“The ‘rainbow baby’ term can signal to people outside the family to remember that the new baby isn’t pure joy,” Rich said, because it comes after a loss. “Often it’s the first great loss that a couple experiences,” she said. “The life story, the narrative for the family, has changed.”
Rich said the rainbow baby concept is new enough that there’s not yet been research on it to know if families continue to identify the new baby with the term after a successful delivery.
Not everyone cares for the term. Some are put off by its biblical connotation. On websites favored by mothers and mothers-to-be, even the concept finds critics.
“I personally don’t like the expression,” read a post on the topic on BabyCenter.com. “My son is not a rainbow baby; he is not defined in any way by my previous miscarriages.”
A CafeMom confessions board carried a lively discussion of the term, with a number of nameless posters chiming in.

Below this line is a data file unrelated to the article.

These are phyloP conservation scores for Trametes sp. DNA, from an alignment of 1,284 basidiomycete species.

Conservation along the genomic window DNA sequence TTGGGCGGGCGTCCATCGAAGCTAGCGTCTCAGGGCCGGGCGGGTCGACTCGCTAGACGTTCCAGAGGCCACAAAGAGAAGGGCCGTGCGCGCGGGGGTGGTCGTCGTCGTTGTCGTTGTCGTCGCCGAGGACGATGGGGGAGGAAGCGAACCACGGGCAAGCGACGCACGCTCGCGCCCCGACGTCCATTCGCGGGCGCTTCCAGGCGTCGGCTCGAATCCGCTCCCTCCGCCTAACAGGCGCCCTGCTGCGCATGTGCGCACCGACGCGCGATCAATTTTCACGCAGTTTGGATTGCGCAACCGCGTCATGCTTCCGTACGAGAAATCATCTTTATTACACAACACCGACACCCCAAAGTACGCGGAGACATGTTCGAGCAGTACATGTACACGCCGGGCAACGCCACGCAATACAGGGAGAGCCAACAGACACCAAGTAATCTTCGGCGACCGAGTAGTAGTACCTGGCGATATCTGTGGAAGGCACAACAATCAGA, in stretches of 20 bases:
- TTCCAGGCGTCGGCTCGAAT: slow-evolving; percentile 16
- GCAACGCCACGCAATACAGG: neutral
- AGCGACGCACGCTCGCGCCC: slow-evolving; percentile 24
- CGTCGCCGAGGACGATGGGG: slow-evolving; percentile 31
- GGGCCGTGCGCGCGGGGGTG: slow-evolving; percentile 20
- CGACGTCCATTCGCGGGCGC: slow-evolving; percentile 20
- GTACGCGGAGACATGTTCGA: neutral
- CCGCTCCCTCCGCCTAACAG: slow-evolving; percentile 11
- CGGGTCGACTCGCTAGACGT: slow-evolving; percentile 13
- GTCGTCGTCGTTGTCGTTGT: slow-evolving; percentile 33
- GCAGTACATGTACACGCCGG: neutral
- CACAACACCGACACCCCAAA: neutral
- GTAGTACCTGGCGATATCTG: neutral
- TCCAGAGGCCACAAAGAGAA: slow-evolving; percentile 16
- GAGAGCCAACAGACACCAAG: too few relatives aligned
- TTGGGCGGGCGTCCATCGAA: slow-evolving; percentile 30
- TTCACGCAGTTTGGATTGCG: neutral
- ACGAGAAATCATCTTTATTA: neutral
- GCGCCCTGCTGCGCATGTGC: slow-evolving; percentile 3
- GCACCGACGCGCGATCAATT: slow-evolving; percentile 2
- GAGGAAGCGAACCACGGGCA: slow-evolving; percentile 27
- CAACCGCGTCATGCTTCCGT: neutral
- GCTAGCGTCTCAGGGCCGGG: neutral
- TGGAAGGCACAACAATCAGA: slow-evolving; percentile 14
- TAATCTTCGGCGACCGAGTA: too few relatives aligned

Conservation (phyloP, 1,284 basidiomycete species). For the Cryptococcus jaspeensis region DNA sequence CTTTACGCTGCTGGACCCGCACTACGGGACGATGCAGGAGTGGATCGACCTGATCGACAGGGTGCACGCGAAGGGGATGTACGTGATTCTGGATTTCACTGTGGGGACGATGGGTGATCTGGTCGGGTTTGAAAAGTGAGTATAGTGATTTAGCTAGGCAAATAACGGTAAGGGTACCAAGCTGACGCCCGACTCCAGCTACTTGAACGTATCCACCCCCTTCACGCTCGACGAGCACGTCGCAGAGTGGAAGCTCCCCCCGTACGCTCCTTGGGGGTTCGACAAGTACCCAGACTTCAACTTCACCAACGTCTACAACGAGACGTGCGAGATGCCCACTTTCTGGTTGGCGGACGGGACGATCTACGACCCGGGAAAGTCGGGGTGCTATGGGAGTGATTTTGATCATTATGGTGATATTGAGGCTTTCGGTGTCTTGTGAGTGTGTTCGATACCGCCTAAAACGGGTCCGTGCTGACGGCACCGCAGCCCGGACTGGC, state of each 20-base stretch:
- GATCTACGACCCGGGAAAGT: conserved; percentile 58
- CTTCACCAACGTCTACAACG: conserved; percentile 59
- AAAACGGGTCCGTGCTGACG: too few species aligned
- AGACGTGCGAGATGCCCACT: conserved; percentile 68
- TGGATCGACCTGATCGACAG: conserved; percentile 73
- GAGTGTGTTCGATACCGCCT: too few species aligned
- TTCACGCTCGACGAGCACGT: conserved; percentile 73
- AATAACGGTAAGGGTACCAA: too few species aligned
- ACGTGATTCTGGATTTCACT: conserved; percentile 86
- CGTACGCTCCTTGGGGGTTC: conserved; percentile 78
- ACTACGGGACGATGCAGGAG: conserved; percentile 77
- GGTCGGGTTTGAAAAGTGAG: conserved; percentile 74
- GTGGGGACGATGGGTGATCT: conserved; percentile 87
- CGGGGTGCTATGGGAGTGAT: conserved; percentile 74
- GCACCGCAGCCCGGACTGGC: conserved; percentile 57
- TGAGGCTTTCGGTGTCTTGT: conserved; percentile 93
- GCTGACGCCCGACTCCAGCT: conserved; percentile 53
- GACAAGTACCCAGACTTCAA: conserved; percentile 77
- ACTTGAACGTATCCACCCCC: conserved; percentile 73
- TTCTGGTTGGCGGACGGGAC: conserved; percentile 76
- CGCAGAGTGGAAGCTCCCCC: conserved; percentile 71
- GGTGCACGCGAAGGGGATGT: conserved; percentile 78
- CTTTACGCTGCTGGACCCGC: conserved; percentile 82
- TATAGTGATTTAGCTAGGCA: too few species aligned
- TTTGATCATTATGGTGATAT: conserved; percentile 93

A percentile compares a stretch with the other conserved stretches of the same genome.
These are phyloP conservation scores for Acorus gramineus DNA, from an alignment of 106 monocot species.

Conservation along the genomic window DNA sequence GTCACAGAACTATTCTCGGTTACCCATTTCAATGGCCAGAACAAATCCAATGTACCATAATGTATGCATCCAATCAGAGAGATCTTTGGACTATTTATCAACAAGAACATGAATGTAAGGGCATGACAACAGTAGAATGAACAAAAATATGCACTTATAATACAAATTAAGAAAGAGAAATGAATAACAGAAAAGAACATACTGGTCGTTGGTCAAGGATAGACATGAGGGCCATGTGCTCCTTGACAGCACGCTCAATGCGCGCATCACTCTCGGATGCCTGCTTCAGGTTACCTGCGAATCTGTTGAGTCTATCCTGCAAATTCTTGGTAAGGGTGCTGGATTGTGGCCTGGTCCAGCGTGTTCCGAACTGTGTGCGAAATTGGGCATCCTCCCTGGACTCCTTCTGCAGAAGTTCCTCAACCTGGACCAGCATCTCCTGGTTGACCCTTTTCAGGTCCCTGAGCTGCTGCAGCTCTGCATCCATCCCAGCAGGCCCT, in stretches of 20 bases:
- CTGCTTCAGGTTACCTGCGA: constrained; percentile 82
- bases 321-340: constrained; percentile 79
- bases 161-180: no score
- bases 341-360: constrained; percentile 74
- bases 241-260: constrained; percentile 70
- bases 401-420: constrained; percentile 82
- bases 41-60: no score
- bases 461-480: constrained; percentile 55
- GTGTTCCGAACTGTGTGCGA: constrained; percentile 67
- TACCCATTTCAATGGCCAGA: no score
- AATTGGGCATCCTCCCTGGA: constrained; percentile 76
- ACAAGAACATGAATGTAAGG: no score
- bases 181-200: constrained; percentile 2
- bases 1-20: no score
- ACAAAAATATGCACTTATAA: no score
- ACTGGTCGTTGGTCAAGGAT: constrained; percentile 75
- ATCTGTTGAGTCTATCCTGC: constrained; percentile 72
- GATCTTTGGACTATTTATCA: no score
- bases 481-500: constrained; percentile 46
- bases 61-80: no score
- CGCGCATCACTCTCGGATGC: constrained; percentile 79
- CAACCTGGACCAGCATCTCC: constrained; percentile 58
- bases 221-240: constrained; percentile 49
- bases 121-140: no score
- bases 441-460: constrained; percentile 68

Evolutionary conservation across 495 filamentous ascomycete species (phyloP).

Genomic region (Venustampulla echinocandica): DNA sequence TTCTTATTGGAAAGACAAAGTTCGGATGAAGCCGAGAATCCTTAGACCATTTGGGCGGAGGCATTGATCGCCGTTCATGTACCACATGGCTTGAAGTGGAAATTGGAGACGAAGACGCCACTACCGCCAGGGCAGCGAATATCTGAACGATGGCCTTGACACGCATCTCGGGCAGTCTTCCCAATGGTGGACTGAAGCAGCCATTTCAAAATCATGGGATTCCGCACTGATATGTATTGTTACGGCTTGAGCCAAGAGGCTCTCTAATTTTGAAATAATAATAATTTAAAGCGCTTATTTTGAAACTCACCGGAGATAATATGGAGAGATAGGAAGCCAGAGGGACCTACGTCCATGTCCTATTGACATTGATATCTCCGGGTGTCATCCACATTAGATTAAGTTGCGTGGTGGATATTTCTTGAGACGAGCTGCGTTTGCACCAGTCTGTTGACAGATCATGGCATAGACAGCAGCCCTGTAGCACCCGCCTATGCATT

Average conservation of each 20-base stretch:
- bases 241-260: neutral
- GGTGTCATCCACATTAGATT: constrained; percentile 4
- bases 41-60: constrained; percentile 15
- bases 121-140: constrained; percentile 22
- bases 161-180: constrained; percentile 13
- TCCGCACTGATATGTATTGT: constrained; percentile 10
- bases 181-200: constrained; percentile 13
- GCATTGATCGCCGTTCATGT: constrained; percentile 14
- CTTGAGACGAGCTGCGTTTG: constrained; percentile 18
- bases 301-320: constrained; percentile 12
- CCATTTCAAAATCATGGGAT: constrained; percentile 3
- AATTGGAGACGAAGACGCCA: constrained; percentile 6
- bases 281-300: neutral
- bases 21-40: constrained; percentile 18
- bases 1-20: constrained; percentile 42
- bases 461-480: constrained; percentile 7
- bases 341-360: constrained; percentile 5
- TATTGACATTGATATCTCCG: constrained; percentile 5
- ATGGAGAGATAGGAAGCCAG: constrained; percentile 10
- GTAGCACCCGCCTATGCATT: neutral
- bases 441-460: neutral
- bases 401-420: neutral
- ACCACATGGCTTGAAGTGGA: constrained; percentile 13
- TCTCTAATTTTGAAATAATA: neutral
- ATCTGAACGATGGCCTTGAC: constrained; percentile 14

“I hate the term rainbow baby,” one wrote. “I don’t know why it gets under my skin so much.” Another added, “If someone was describing their newborn with that term, I would find it creepy.”
The clinical name for what’s now identified a rainbow baby is “subsequent pregnancy after loss.”
Lindsey Henke, 32, a therapist from Bloomington, started and now runs a website devoted to the unique issues facing these mothers.
“We use the rainbow term, but sparingly. It doesn’t work for everyone but it does strike a nerve with the community of bereaved mothers,” said Henke. “It’s a form of shorthand that allows people to make connections. It’s helpful to the healing to find someone else who is grieving like you are.”